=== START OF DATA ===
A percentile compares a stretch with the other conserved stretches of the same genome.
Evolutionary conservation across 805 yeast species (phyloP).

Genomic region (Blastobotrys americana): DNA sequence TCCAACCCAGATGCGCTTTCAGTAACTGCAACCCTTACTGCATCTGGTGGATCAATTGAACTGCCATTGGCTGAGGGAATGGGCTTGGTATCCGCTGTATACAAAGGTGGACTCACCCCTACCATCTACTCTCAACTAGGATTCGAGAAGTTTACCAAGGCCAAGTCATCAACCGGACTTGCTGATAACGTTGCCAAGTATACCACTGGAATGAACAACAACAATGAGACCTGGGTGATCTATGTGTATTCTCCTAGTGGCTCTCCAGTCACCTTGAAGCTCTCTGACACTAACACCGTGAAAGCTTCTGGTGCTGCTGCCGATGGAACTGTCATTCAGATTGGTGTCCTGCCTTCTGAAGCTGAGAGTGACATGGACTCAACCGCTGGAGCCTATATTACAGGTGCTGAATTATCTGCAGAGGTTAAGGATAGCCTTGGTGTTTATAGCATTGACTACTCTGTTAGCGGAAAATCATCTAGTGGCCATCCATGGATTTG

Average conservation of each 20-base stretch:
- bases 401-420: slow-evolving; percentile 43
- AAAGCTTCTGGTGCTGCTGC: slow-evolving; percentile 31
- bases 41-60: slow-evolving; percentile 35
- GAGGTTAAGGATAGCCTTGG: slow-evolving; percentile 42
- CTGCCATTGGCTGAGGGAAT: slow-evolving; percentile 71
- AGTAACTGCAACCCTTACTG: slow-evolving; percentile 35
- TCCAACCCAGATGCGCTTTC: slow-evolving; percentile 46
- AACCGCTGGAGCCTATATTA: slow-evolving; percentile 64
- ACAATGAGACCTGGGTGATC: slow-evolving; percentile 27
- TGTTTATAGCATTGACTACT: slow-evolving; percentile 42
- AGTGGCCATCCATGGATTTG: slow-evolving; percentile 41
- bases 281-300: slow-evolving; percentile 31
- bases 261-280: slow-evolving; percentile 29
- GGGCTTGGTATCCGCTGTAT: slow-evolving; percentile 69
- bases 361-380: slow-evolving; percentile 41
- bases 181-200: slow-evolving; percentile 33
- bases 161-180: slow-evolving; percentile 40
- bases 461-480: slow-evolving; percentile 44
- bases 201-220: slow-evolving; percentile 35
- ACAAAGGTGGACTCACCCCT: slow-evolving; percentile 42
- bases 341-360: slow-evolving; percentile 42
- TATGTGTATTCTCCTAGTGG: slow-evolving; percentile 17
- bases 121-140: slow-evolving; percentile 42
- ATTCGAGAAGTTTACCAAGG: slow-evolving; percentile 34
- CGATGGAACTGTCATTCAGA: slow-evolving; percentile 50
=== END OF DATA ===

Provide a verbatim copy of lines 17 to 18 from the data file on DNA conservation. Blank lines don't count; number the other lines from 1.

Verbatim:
- bases 261-280: slow-evolving; percentile 29
- GGGCTTGGTATCCGCTGTAT: slow-evolving; percentile 69